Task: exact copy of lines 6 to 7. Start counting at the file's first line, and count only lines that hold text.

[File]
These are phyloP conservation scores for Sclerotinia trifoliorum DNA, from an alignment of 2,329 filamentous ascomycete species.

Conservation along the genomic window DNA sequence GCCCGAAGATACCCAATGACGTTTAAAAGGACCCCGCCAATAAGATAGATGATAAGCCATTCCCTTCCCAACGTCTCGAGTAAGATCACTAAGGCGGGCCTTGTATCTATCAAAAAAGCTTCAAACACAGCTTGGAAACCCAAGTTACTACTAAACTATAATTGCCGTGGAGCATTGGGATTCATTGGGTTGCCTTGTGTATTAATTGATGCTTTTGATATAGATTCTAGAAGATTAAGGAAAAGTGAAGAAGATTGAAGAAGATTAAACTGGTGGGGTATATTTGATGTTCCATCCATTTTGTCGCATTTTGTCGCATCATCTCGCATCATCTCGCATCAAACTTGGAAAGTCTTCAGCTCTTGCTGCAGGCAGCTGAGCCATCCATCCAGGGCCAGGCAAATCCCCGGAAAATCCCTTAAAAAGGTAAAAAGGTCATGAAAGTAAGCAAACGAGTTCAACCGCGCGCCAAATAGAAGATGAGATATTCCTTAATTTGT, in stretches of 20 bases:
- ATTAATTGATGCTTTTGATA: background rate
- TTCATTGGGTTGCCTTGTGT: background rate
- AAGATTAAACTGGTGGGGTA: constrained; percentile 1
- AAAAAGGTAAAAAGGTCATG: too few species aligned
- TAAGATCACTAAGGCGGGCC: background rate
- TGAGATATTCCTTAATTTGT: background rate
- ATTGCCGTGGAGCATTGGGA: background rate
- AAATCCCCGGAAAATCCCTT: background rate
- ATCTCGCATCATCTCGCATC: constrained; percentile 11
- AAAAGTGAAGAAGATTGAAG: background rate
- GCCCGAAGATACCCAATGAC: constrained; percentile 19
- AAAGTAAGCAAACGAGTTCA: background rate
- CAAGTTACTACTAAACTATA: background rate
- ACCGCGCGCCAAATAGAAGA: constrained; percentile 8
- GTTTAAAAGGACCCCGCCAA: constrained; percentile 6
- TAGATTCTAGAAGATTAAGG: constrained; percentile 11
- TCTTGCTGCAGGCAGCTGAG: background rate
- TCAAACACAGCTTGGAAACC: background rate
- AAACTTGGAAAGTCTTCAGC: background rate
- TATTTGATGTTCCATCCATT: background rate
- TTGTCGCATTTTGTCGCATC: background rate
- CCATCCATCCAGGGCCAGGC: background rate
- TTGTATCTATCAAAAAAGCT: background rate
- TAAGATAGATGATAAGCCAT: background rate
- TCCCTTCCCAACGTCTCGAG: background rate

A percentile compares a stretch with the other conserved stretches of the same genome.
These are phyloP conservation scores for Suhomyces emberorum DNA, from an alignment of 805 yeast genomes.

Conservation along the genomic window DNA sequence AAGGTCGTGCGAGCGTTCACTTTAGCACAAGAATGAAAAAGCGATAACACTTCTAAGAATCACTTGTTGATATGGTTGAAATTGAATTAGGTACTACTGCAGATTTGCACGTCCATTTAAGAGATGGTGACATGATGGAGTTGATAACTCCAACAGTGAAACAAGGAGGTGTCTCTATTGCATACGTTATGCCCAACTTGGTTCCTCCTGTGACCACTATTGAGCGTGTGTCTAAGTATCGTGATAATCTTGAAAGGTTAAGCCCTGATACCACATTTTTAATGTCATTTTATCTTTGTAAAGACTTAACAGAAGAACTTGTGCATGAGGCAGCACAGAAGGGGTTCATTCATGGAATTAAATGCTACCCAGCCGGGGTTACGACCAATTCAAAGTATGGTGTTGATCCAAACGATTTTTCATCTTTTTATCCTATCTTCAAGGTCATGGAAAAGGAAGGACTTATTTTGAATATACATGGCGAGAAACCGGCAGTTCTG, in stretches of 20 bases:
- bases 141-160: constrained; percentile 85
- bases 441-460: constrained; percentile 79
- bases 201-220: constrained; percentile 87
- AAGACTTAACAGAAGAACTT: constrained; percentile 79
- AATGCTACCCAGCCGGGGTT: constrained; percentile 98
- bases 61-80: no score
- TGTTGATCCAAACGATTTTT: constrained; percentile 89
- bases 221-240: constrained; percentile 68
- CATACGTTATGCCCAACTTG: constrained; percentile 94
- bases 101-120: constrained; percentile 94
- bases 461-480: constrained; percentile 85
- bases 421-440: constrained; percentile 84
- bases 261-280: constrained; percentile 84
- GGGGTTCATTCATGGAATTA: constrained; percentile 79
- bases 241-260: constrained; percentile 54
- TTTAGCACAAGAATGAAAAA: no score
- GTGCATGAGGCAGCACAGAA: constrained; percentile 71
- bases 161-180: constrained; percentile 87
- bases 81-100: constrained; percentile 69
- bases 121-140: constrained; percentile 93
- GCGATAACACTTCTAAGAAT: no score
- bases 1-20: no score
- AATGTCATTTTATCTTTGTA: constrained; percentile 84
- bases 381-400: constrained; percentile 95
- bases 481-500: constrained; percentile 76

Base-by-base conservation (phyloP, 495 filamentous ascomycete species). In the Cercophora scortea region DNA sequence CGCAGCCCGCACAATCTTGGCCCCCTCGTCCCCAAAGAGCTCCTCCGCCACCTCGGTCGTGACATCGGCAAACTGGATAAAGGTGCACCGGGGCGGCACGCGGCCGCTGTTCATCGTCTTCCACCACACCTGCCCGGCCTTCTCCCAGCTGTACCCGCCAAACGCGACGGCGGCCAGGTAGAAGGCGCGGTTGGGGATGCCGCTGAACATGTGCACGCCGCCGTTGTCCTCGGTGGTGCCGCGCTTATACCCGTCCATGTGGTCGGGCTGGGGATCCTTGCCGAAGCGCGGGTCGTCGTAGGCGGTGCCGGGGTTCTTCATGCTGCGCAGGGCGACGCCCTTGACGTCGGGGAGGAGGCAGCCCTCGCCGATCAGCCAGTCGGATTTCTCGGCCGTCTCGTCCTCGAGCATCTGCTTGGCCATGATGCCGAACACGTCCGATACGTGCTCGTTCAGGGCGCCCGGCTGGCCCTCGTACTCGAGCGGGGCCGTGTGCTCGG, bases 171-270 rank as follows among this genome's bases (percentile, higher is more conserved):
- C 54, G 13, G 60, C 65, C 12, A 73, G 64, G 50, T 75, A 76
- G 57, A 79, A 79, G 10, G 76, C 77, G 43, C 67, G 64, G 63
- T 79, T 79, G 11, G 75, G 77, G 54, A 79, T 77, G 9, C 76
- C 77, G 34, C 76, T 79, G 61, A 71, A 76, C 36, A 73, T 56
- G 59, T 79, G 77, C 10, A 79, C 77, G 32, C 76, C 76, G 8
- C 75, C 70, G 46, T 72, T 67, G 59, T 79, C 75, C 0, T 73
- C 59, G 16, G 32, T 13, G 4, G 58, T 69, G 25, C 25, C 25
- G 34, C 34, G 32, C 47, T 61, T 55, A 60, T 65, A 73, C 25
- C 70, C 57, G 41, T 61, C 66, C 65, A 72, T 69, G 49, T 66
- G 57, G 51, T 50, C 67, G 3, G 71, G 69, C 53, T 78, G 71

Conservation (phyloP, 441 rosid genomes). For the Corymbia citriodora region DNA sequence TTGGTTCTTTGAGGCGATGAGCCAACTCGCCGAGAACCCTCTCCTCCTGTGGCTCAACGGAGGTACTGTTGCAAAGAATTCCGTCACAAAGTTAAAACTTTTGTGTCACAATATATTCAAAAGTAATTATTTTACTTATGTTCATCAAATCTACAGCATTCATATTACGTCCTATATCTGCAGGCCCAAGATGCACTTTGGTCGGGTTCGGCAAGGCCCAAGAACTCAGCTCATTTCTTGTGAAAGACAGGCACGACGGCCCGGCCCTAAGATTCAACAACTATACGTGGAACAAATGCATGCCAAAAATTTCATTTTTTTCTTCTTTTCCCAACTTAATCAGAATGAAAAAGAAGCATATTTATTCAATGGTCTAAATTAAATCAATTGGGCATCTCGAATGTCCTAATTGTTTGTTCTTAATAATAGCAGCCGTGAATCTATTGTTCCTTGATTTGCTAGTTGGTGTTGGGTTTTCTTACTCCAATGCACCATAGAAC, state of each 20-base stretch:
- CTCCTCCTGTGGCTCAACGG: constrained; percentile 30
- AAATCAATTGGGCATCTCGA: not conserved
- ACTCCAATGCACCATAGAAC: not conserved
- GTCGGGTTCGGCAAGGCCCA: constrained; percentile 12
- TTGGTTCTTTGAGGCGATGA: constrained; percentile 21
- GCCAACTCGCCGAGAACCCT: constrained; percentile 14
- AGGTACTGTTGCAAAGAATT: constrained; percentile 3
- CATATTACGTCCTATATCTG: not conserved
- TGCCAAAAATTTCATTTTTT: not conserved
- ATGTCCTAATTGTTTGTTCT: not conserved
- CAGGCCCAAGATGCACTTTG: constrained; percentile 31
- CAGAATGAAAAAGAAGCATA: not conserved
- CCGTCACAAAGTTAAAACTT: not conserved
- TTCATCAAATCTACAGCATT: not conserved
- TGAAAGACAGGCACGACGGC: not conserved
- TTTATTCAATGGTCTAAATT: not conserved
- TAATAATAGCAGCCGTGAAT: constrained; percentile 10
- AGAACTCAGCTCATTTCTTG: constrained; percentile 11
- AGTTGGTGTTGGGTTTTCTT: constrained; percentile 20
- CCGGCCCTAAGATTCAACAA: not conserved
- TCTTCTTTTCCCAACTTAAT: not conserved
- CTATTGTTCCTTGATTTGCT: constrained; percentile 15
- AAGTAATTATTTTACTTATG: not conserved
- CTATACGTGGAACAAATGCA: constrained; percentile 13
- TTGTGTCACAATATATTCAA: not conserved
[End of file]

- AAAAAGGTAAAAAGGTCATG: too few species aligned
- TAAGATCACTAAGGCGGGCC: background rate